Europe

Costa Concordia in Italy freed from rocks

  • 16 September 2013
  • From the section Europe
Costa Concordia, 16 September 2013
Image caption The ship is being pulled upright using cables and giant tanks filled with water

Engineering officials in Italy say they have succeeded in lifting the cruise ship Costa Concordia free of rocks, 20 months after it ran aground.

Efforts to right the ship, one of the largest and most daunting salvage operations ever undertaken, are continuing through the night.

The vessel has been detached from rocks and moved on to a platform constructed on the sea bed, officials said.

Thirty-two people died when the ship ran aground off the Tuscan coast.

The bodies of two of those killed in the January 2012 disaster, by the island of Giglio, have never been found. There are hopes that they may be located during the operation, although officials said on Monday there was no sign of them so far.

Engineers have never tried to lift such a huge ship - over 951 feet long (290m) - so close to land.

By Monday evening, the vessel had rotated by 20-21 degrees, the officials said.

This means that there is another 44-45 degrees to go before it is upright. However, the officials hope that once it has risen by 24 degrees, the ship will begin righting itself thanks to gravity and to metal boxes attached to the side and filled with water.

The start of this huge operation was potentially the most problematic phase, and the stage that worried the engineers the most, says the BBC's Alan Johnston at the scene.

But now the ship has been broken away from the reef on which she has been lying, the hope is that it will now be possible to rotate the wreck more easily, he adds.

The Italian Civil Protection Authority said the sea and weather conditions had mostly been right for the attempt, but the operation had to be delayed by three hours because of an overnight storm.

Huge challenge

The storm delayed the positioning of a barge carrying a remote control room close to the shipwreck, from where engineers were using pulleys and counterweights to move the Concordia from the steep underwater incline it is resting on.

Sergio Girotto, an engineer working on the project, told reporters on Monday the operation was going smoothly.

"Everything is going according to plan, we are following the plan to sequence. There is no problem whatsoever."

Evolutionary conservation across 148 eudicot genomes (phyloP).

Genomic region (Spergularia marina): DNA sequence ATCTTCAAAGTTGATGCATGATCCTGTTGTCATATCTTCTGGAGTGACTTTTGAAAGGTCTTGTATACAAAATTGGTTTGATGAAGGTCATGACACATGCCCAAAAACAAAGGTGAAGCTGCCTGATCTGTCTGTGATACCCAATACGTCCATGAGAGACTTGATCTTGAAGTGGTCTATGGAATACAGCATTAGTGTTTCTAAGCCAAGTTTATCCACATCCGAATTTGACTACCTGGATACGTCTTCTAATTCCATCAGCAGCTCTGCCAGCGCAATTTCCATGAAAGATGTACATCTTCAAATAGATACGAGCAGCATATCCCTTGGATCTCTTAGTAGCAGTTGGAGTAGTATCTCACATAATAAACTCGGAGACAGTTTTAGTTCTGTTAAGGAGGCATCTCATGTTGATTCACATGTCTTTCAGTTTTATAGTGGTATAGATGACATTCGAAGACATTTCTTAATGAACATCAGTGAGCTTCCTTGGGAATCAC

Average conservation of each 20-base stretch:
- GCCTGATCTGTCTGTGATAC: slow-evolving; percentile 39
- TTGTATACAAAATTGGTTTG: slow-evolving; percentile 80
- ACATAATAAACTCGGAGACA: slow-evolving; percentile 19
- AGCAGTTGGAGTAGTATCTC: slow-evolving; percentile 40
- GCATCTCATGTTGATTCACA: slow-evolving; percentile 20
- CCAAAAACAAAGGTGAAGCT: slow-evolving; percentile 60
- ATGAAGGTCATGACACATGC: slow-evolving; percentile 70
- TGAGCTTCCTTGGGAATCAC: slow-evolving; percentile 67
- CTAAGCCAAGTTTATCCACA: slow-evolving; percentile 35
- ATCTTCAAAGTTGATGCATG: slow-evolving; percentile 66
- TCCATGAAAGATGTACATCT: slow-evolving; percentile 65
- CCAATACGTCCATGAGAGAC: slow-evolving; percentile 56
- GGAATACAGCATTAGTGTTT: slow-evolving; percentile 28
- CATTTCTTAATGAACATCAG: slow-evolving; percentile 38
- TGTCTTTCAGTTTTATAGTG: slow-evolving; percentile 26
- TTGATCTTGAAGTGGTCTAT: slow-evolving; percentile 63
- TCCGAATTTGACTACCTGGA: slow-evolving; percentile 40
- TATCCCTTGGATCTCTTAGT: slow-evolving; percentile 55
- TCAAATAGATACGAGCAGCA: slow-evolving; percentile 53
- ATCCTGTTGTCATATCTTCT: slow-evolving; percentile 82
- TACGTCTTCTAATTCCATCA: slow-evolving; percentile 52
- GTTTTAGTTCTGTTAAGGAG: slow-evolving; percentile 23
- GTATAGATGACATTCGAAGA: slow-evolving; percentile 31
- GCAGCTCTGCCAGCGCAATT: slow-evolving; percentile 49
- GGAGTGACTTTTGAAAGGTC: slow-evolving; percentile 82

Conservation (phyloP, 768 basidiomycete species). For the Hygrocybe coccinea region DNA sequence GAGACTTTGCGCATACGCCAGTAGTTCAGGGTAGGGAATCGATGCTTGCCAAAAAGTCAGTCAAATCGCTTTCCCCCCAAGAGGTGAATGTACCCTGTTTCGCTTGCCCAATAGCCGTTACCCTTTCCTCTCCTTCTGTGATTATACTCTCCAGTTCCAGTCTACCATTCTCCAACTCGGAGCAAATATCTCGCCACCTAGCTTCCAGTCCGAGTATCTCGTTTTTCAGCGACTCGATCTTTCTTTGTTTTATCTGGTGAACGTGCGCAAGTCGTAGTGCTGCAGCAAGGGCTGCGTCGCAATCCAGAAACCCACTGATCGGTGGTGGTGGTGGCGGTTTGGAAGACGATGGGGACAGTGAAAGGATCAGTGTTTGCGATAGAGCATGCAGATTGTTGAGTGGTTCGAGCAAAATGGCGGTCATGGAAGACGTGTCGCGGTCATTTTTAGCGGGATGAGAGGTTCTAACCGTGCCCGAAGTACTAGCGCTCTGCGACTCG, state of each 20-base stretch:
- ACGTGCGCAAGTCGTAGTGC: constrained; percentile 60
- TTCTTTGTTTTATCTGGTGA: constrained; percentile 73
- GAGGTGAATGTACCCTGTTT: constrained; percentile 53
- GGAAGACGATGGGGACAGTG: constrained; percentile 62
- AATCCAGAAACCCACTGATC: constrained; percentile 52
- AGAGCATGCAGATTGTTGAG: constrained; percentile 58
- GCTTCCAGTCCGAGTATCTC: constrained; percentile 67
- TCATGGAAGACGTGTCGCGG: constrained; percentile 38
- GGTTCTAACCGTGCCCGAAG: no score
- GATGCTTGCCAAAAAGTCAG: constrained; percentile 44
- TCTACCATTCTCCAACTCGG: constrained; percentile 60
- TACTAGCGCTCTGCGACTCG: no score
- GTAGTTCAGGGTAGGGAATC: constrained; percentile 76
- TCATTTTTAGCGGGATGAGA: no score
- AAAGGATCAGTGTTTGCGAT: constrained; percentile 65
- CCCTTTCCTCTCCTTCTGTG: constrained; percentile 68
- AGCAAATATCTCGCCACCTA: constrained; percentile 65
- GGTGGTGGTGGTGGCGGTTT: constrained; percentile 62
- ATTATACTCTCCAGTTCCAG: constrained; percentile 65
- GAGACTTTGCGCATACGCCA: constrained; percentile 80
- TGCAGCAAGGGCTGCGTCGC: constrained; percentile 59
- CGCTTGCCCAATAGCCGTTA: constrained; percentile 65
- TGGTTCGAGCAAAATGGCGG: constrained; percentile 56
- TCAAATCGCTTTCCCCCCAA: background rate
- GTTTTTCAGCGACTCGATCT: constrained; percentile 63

The ship could be seen emerging from the water as operators worked to hoist it upright.

Footage from the scene of the salvage operation clearly shows the watermark on the part of the ship that has been submerged for the past 20 months.

Our correspondent says that everything about the project is on a colossal scale.

Salvage workers have attached giant metal chains and cables to the 114,000-gross tonnage ship, which is roughly the length of three football fields.

Image caption The salvage team gathers around the wreckage to begin the operation.
Image caption Giant metal chains and cables have been attached to the Concordia to help raise it.
Image caption A dark line marking a previously submerged part of the ship gives evidence of its movement.
Image caption Teams working overnight were slightly delayed by a storm, but the sea and weather conditions were considered right for the operation.
Image caption Anti-pollution floating barriers are placed around the wreck of the Concordia.
Image caption The operation is one of the largest and most daunting salvage operations ever undertaken.

More than 50 enormous chains and winches are being used to break the ship - twice as heavy as the Titanic - away from the reef on which it has been lying and roll her up onto her keel.

Engineers will try to roll the ship up using the cables and the weight of water contained in huge metal boxes welded to the ship's sides - a process called parbuckling.

This procedure must be carried out very slowly to prevent further damage to the hull, which has spent more than 18 months partially submerged in 15 metres (50ft) of water and fully exposed to the elements.

Only after the ship is back up on her keel will it be possible to inspect it fully and begin to plan the next stage - the effort to repair and re-float it and eventually tow it away to be destroyed.

The head of the operation, Nick Sloane, told the AFP news agency that it was now or never for the Costa Concordia, because the hull was gradually weakening and might not survive another winter.

If the operation goes wrong, environmentalists warn that toxic substances could leak out into the sea.

There are also concerns that filthy water trapped in the rotting, rusting wreck will pour out as the ship rises.

But booms and nets have been put in place to try to combat any pollution threat in what is a marine national park.

Five people have been convicted of manslaughter over the disaster, and the captain, Francesco Schettino, is currently on trial accused of manslaughter and abandoning ship.

Giglio mayor Sergio Ortelli said that the removal of the Costa Concordia would bring an end to "a huge problem that we have in our port and that we want to solve as soon as we can".

"Islanders can't wait to see the back of it," he said.

On Sunday, prayers for the operation were said during Sunday Mass on the island.

The small island's economy depends hugely on tourism and the presence of the wreck has discouraged visitors.

The salvage project has so far cost more than 600m euros ($800m; £500m) and is expected to cost much more before the operation is complete.

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